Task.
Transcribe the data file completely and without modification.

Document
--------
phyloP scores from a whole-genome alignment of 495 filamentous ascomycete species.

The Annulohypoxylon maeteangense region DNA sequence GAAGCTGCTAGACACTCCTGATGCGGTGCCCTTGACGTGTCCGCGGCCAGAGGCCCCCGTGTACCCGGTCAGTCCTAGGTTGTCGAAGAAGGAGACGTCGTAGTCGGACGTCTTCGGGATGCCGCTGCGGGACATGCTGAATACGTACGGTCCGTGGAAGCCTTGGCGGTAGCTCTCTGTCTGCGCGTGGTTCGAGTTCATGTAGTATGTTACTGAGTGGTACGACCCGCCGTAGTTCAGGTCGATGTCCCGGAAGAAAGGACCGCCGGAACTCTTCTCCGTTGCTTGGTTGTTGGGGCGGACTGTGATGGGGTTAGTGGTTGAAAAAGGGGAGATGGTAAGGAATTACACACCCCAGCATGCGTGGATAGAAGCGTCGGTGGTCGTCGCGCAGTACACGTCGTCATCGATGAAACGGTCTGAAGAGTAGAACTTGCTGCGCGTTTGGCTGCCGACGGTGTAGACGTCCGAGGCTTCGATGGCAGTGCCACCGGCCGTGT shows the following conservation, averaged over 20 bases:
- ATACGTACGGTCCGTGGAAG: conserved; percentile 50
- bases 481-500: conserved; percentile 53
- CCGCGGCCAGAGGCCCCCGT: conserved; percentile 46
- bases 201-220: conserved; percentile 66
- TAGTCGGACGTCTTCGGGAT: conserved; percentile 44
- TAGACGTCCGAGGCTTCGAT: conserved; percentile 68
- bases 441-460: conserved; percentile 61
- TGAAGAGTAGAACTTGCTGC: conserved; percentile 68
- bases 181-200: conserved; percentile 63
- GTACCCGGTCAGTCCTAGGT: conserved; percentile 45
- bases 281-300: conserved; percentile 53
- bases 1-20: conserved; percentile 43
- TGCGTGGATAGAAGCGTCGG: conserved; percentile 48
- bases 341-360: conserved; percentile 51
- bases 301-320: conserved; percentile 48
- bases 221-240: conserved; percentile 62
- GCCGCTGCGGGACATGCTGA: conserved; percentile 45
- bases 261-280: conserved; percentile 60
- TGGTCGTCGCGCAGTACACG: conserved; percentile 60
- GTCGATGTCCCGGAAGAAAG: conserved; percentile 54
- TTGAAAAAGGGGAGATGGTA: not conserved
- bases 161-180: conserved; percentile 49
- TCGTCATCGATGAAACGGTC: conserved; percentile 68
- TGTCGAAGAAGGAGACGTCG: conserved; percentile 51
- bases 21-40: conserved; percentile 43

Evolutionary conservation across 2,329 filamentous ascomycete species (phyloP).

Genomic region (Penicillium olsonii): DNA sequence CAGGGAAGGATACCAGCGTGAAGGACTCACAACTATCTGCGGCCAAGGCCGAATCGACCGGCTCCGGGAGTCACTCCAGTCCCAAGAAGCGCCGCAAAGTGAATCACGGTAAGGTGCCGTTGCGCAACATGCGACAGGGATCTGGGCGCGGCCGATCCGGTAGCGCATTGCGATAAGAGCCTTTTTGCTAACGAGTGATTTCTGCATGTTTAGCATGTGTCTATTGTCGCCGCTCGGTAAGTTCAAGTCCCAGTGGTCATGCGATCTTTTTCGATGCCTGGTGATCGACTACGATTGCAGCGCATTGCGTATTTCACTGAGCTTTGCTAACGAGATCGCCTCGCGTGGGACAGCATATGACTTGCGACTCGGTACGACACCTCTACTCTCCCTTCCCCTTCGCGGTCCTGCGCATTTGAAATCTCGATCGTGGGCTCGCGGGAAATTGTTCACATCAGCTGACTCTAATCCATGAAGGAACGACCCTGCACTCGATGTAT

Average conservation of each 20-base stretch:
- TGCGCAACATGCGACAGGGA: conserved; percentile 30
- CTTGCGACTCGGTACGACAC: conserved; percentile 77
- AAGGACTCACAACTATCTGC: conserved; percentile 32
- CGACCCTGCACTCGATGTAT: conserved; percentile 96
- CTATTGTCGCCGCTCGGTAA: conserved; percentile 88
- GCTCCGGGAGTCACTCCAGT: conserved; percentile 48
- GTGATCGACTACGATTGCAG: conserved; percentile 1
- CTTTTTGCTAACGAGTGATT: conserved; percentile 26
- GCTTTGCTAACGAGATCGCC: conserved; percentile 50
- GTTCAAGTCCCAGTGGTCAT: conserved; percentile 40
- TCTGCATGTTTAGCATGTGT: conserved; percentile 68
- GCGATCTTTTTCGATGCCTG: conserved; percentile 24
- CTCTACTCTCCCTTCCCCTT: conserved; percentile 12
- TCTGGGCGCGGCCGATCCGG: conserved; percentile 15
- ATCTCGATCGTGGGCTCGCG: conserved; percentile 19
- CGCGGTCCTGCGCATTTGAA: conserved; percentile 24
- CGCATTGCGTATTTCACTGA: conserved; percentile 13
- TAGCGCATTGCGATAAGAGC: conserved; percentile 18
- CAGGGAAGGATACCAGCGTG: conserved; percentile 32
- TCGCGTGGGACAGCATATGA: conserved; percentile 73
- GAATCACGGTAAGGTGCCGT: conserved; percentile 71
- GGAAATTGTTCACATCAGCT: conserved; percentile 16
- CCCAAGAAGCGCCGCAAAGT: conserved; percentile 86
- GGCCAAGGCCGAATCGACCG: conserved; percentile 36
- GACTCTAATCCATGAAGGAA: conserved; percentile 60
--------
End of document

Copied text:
phyloP scores from a whole-genome alignment of 495 filamentous ascomycete species.

The Annulohypoxylon maeteangense region DNA sequence GAAGCTGCTAGACACTCCTGATGCGGTGCCCTTGACGTGTCCGCGGCCAGAGGCCCCCGTGTACCCGGTCAGTCCTAGGTTGTCGAAGAAGGAGACGTCGTAGTCGGACGTCTTCGGGATGCCGCTGCGGGACATGCTGAATACGTACGGTCCGTGGAAGCCTTGGCGGTAGCTCTCTGTCTGCGCGTGGTTCGAGTTCATGTAGTATGTTACTGAGTGGTACGACCCGCCGTAGTTCAGGTCGATGTCCCGGAAGAAAGGACCGCCGGAACTCTTCTCCGTTGCTTGGTTGTTGGGGCGGACTGTGATGGGGTTAGTGGTTGAAAAAGGGGAGATGGTAAGGAATTACACACCCCAGCATGCGTGGATAGAAGCGTCGGTGGTCGTCGCGCAGTACACGTCGTCATCGATGAAACGGTCTGAAGAGTAGAACTTGCTGCGCGTTTGGCTGCCGACGGTGTAGACGTCCGAGGCTTCGATGGCAGTGCCACCGGCCGTGT shows the following conservation, averaged over 20 bases:
- ATACGTACGGTCCGTGGAAG: conserved; percentile 50
- bases 481-500: conserved; percentile 53
- CCGCGGCCAGAGGCCCCCGT: conserved; percentile 46
- bases 201-220: conserved; percentile 66
- TAGTCGGACGTCTTCGGGAT: conserved; percentile 44
- TAGACGTCCGAGGCTTCGAT: conserved; percentile 68
- bases 441-460: conserved; percentile 61
- TGAAGAGTAGAACTTGCTGC: conserved; percentile 68
- bases 181-200: conserved; percentile 63
- GTACCCGGTCAGTCCTAGGT: conserved; percentile 45
- bases 281-300: conserved; percentile 53
- bases 1-20: conserved; percentile 43
- TGCGTGGATAGAAGCGTCGG: conserved; percentile 48
- bases 341-360: conserved; percentile 51
- bases 301-320: conserved; percentile 48
- bases 221-240: conserved; percentile 62
- GCCGCTGCGGGACATGCTGA: conserved; percentile 45
- bases 261-280: conserved; percentile 60
- TGGTCGTCGCGCAGTACACG: conserved; percentile 60
- GTCGATGTCCCGGAAGAAAG: conserved; percentile 54
- TTGAAAAAGGGGAGATGGTA: not conserved
- bases 161-180: conserved; percentile 49
- TCGTCATCGATGAAACGGTC: conserved; percentile 68
- TGTCGAAGAAGGAGACGTCG: conserved; percentile 51
- bases 21-40: conserved; percentile 43

Evolutionary conservation across 2,329 filamentous ascomycete species (phyloP).

Genomic region (Penicillium olsonii): DNA sequence CAGGGAAGGATACCAGCGTGAAGGACTCACAACTATCTGCGGCCAAGGCCGAATCGACCGGCTCCGGGAGTCACTCCAGTCCCAAGAAGCGCCGCAAAGTGAATCACGGTAAGGTGCCGTTGCGCAACATGCGACAGGGATCTGGGCGCGGCCGATCCGGTAGCGCATTGCGATAAGAGCCTTTTTGCTAACGAGTGATTTCTGCATGTTTAGCATGTGTCTATTGTCGCCGCTCGGTAAGTTCAAGTCCCAGTGGTCATGCGATCTTTTTCGATGCCTGGTGATCGACTACGATTGCAGCGCATTGCGTATTTCACTGAGCTTTGCTAACGAGATCGCCTCGCGTGGGACAGCATATGACTTGCGACTCGGTACGACACCTCTACTCTCCCTTCCCCTTCGCGGTCCTGCGCATTTGAAATCTCGATCGTGGGCTCGCGGGAAATTGTTCACATCAGCTGACTCTAATCCATGAAGGAACGACCCTGCACTCGATGTAT

Average conservation of each 20-base stretch:
- TGCGCAACATGCGACAGGGA: conserved; percentile 30
- CTTGCGACTCGGTACGACAC: conserved; percentile 77
- AAGGACTCACAACTATCTGC: conserved; percentile 32
- CGACCCTGCACTCGATGTAT: conserved; percentile 96
- CTATTGTCGCCGCTCGGTAA: conserved; percentile 88
- GCTCCGGGAGTCACTCCAGT: conserved; percentile 48
- GTGATCGACTACGATTGCAG: conserved; percentile 1
- CTTTTTGCTAACGAGTGATT: conserved; percentile 26
- GCTTTGCTAACGAGATCGCC: conserved; percentile 50
- GTTCAAGTCCCAGTGGTCAT: conserved; percentile 40
- TCTGCATGTTTAGCATGTGT: conserved; percentile 68
- GCGATCTTTTTCGATGCCTG: conserved; percentile 24
- CTCTACTCTCCCTTCCCCTT: conserved; percentile 12
- TCTGGGCGCGGCCGATCCGG: conserved; percentile 15
- ATCTCGATCGTGGGCTCGCG: conserved; percentile 19
- CGCGGTCCTGCGCATTTGAA: conserved; percentile 24
- CGCATTGCGTATTTCACTGA: conserved; percentile 13
- TAGCGCATTGCGATAAGAGC: conserved; percentile 18
- CAGGGAAGGATACCAGCGTG: conserved; percentile 32
- TCGCGTGGGACAGCATATGA: conserved; percentile 73
- GAATCACGGTAAGGTGCCGT: conserved; percentile 71
- GGAAATTGTTCACATCAGCT: conserved; percentile 16
- CCCAAGAAGCGCCGCAAAGT: conserved; percentile 86
- GGCCAAGGCCGAATCGACCG: conserved; percentile 36
- GACTCTAATCCATGAAGGAA: conserved; percentile 60